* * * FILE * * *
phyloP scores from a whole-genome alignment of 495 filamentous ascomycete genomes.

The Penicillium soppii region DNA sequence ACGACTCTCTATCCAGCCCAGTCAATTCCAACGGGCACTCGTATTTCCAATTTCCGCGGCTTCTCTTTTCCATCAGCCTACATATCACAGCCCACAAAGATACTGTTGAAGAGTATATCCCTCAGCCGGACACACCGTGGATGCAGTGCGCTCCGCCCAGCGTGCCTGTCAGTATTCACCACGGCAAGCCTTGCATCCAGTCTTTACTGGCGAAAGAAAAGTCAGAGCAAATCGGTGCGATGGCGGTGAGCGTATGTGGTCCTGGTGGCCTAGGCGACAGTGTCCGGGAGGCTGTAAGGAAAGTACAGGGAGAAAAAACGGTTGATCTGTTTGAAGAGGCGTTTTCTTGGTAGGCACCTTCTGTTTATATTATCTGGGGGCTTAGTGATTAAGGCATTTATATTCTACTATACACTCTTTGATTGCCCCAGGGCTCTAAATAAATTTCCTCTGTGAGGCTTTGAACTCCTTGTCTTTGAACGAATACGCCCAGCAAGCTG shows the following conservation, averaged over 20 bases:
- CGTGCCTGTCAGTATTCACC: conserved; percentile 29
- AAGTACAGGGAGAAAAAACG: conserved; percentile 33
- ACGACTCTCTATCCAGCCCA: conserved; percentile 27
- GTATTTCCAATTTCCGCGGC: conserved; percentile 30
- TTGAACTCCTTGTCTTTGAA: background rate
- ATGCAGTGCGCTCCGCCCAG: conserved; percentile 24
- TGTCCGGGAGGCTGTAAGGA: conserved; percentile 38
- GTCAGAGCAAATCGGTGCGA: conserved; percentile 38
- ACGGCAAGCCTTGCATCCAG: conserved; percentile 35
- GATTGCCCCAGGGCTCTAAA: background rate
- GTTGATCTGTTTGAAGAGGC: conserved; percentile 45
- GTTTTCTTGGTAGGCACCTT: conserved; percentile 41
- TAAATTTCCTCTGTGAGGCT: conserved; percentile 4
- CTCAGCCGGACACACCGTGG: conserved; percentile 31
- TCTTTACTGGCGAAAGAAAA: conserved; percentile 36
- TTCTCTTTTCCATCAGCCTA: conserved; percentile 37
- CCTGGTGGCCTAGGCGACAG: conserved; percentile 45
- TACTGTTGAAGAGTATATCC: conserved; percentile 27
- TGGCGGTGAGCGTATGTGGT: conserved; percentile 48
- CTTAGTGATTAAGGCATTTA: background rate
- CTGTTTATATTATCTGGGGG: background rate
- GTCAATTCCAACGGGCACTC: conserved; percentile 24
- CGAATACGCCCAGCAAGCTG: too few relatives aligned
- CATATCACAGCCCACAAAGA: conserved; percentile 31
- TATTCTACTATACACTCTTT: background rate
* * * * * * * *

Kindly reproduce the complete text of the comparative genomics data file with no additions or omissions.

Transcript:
phyloP scores from a whole-genome alignment of 495 filamentous ascomycete genomes.

The Penicillium soppii region DNA sequence ACGACTCTCTATCCAGCCCAGTCAATTCCAACGGGCACTCGTATTTCCAATTTCCGCGGCTTCTCTTTTCCATCAGCCTACATATCACAGCCCACAAAGATACTGTTGAAGAGTATATCCCTCAGCCGGACACACCGTGGATGCAGTGCGCTCCGCCCAGCGTGCCTGTCAGTATTCACCACGGCAAGCCTTGCATCCAGTCTTTACTGGCGAAAGAAAAGTCAGAGCAAATCGGTGCGATGGCGGTGAGCGTATGTGGTCCTGGTGGCCTAGGCGACAGTGTCCGGGAGGCTGTAAGGAAAGTACAGGGAGAAAAAACGGTTGATCTGTTTGAAGAGGCGTTTTCTTGGTAGGCACCTTCTGTTTATATTATCTGGGGGCTTAGTGATTAAGGCATTTATATTCTACTATACACTCTTTGATTGCCCCAGGGCTCTAAATAAATTTCCTCTGTGAGGCTTTGAACTCCTTGTCTTTGAACGAATACGCCCAGCAAGCTG shows the following conservation, averaged over 20 bases:
- CGTGCCTGTCAGTATTCACC: conserved; percentile 29
- AAGTACAGGGAGAAAAAACG: conserved; percentile 33
- ACGACTCTCTATCCAGCCCA: conserved; percentile 27
- GTATTTCCAATTTCCGCGGC: conserved; percentile 30
- TTGAACTCCTTGTCTTTGAA: background rate
- ATGCAGTGCGCTCCGCCCAG: conserved; percentile 24
- TGTCCGGGAGGCTGTAAGGA: conserved; percentile 38
- GTCAGAGCAAATCGGTGCGA: conserved; percentile 38
- ACGGCAAGCCTTGCATCCAG: conserved; percentile 35
- GATTGCCCCAGGGCTCTAAA: background rate
- GTTGATCTGTTTGAAGAGGC: conserved; percentile 45
- GTTTTCTTGGTAGGCACCTT: conserved; percentile 41
- TAAATTTCCTCTGTGAGGCT: conserved; percentile 4
- CTCAGCCGGACACACCGTGG: conserved; percentile 31
- TCTTTACTGGCGAAAGAAAA: conserved; percentile 36
- TTCTCTTTTCCATCAGCCTA: conserved; percentile 37
- CCTGGTGGCCTAGGCGACAG: conserved; percentile 45
- TACTGTTGAAGAGTATATCC: conserved; percentile 27
- TGGCGGTGAGCGTATGTGGT: conserved; percentile 48
- CTTAGTGATTAAGGCATTTA: background rate
- CTGTTTATATTATCTGGGGG: background rate
- GTCAATTCCAACGGGCACTC: conserved; percentile 24
- CGAATACGCCCAGCAAGCTG: too few relatives aligned
- CATATCACAGCCCACAAAGA: conserved; percentile 31
- TATTCTACTATACACTCTTT: background rate